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Are cloud storages safe?

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Monday, April 26, 2021

Cloud-based data storage services are often regarded as a suitable alternative to local hard drives. And there are several reasons for this.

First, thanks to online file storage providers, users are able to access their data from anywhere—as long as they have Internet access. Second, opting for hosting services often proves to be more cost-efficient than keeping files on conventional hard drives and SSDs; the same goes for using somewhat more exotic NAS solutions or setting up a local file server in a neighbouring room. The general rule is fairly simple: the more storage space required, the more cost-efficient online hosting services become.

However, there are certain aspects to these cloud-based storages that users need to be aware of. And, among them, the security issue is probably the most important. Major file-hosting and cloud service providers that really try to take care of their customers and value their reputation ensure that user data is always stored in an encrypted format by default. Because of this, any third party will at the least have a harder time extracting whatever information they may be looking for. However, normally there is no way for us to check whether the file storage we're choosing will indeed keep our data encrypted and well protected. Therefore, we are left to place our trust in the service provider's diligence and professionalism.

Moreover, to use a cloud storage, we have to upload our information to the service via the Internet—which can also pose a security risk. If the data is not transmitted via a secure channel, attackers can intercept it with relative ease. For example, if you are using a public Wi-Fi hotspot in a coffee shop or an airport, there is a huge risk that your traffic will be intercepted and tapped into and, as a consequence, your data will end up getting stolen before it gets to the safety of the online storage.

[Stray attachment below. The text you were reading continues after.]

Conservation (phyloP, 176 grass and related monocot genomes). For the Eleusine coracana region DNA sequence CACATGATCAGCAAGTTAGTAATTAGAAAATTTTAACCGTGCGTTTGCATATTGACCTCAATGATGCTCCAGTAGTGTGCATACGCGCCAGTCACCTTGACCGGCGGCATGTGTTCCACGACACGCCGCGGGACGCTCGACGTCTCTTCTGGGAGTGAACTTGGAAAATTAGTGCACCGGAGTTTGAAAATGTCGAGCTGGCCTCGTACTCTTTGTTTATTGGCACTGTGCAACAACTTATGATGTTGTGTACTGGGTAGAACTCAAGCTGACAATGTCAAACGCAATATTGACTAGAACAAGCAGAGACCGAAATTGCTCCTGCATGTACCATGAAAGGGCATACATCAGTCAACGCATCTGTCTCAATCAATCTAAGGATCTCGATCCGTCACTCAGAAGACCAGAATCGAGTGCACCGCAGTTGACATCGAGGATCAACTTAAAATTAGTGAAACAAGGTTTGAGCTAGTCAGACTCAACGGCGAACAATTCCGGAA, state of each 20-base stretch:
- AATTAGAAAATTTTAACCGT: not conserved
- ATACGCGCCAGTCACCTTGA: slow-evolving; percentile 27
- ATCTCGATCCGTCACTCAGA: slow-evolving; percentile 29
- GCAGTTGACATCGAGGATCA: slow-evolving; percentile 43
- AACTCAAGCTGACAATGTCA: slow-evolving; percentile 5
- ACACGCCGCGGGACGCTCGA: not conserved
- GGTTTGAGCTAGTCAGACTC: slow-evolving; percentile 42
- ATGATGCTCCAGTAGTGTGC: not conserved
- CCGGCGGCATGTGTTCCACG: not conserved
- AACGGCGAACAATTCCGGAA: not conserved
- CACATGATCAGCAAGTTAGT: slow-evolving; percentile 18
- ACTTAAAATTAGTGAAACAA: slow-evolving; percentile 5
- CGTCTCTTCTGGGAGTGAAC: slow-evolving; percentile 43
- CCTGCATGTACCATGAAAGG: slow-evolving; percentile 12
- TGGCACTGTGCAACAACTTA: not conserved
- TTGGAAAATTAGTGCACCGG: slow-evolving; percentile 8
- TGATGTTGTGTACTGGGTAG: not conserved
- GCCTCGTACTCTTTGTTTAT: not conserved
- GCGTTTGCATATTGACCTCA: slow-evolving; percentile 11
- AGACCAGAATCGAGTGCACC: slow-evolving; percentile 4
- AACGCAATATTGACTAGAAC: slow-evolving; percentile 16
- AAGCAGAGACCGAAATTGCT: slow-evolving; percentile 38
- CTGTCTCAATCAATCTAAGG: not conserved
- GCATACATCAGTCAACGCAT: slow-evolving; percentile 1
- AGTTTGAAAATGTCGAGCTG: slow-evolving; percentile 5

And there is also a problem with the same login and password being used with multiple accounts online—a very common issue but by no means less serious. Using the same credentials to access different services greatly increases the risk of data leaks. Should at least one of the accounts get compromised (e.g., your social media login and password), the attackers will find themselves in possession of the keys to unlock all of their target's doors—wherever the credentials are used to sign in.

#hacking #two-factor_authentication #data_loss_prevention #Internet #cloud_technologies #personal_data #remote_access

The Anti-virus Times recommends

  • For cloud services, choose one of the large, respected companies. Don't take chances by entrusting your data to less known, low-budget file-hosting providers.
  • If you have to store away a piece of sensitive information, make sure that you place it into a password-protected archive or encrypt it before you upload the data to a storage provider's server. This will serve as additional insurance against situations when your data may be stored unencrypted or someone gains unauthorised access to your account. That way, even if the file-hosting service gets compromised, attackers will have a much harder time extracting the files you have protected yourself.
  • Don't use public networks to access file-hosting services – threat actors may tap into such networks and siphon off your data while it is being transmitted to the storage. Make sure that you always access your chosen cloud drive over a secure connection.
  • Never use the same credentials with multiple accounts. Should they ever get compromised, you will risk losing all your accounts. Periodically change your passwords—at least once or twice a year.
  • Make use of two-factor authentication to minimise the risk of someone hacking into or hijacking your accounts.
  • Use an anti-virus to prevent your PCs, laptops and mobile devices from getting infected with trojans that steal logins and passwords and other sensitive information.

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